- The Enterprise
- The Recorder
Aim is to show old, foreign, independent films
By NICOLE CLARK
Friends of the Leonardtown Theater, a group working to revitalize the old movie theater downtown, is scheduled to hold its first reception and screening tonight.
The group has invited Leonardtown business owners, elected officials, and members of the arts community to attend the event, designed to give the town a sense of what it hopes to accomplish as it raises funds to make improvements to the theater. Reservations were required by Feb. 20.
The first showing will be “A Good Year,” a romantic comedy, starring Russell Crowe. It has “a little more substance” than most romantic comedies, said Jim Bershon, a theater buff, retired dentist and Leonardtown resident who will be working on programming efforts for the group. And, it’s a departure from the high-budget, action films that Crowe usually takes on.
The theater revitalization group hopes its efforts will support the town’s push to add depth and variety to its already growing arts community. Leonardtown is currently seeking an arts and entertainment district designation from the state — a designation that would offer financial incentives to attract and retain artists and cultural venues.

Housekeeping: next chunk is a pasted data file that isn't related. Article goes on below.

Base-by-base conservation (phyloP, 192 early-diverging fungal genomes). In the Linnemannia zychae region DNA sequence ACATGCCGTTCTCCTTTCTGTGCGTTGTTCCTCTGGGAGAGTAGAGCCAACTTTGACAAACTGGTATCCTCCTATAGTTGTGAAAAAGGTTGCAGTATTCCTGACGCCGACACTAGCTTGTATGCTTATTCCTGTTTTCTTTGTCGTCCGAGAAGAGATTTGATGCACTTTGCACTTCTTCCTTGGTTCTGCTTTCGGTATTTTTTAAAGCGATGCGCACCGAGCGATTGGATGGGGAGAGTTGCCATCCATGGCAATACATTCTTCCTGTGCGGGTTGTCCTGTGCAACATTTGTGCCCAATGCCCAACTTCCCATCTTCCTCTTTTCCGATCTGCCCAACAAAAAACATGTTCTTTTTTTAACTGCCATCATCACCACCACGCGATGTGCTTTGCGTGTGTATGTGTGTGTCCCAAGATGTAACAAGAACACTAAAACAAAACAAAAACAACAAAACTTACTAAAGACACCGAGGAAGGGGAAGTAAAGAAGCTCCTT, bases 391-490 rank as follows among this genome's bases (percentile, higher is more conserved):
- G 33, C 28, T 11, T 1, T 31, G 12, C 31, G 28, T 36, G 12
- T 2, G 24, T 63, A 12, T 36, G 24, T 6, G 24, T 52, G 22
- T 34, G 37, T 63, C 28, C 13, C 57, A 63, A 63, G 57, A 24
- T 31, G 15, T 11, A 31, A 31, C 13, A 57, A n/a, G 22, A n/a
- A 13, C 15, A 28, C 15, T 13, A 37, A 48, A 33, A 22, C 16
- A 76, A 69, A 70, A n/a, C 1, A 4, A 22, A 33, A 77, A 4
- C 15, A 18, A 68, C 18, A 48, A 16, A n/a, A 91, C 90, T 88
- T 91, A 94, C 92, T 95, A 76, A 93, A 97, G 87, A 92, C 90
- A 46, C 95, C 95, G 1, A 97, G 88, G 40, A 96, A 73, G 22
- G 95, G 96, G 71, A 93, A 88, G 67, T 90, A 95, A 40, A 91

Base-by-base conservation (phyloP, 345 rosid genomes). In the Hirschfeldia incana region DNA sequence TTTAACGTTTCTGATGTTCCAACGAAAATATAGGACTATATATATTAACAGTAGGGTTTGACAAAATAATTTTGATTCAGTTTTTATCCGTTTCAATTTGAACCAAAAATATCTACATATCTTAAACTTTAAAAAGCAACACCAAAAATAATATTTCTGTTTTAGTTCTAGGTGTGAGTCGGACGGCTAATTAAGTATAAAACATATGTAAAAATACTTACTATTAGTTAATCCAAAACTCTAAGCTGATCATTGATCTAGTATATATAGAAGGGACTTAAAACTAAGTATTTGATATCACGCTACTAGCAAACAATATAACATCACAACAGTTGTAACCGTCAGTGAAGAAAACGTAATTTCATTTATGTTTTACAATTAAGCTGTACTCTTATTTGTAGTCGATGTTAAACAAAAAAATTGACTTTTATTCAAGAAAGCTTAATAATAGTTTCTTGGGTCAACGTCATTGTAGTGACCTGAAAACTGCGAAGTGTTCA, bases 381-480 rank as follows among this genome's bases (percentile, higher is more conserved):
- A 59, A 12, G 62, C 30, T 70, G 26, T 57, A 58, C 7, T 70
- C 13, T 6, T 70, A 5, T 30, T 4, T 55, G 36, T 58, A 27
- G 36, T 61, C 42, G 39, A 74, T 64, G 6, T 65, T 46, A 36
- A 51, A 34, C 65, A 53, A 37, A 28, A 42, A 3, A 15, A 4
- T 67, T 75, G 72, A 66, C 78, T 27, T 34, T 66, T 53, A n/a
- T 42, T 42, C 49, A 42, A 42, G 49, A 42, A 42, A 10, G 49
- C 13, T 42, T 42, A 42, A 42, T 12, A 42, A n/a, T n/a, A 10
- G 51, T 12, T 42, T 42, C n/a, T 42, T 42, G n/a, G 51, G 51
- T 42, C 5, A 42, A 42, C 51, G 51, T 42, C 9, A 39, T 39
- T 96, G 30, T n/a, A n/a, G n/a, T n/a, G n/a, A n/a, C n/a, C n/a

Bershon said the goal is not to compete with commercial theaters, but to show American independent films, foreign films and a long list of classics. There would be film courses, and children’s series, all looking at the medium as an art form, Bershon said.
He remembers being about 7 years old, around 1952, and seeing his first film, “King Solomon’s Mines.” There was a stampede that frightened and intrigued him. It was the beginning of his love for the art form. “Film is really a portal to other people’s lives, other countries, broadening your own ability to look at the world,” he said.
It could cost about $1 million and could take several years to make the old theater, located just off the square behind the El Cerro Grande restaurant, ready for the community, group members say.
Group member Joe Orlando, who also owns Fenwick Street Used Books & Music, said the theater, built in the 1940s, is basically just brick walls and a floor today. “There’s extensive work that needs to be done. We have gotten some bids,” he said.
“I think this is something that is really needed and desired by the community,” he said. “Leonardtown has so many great things going for it and I think the theater will really just be the icing on the cake.”
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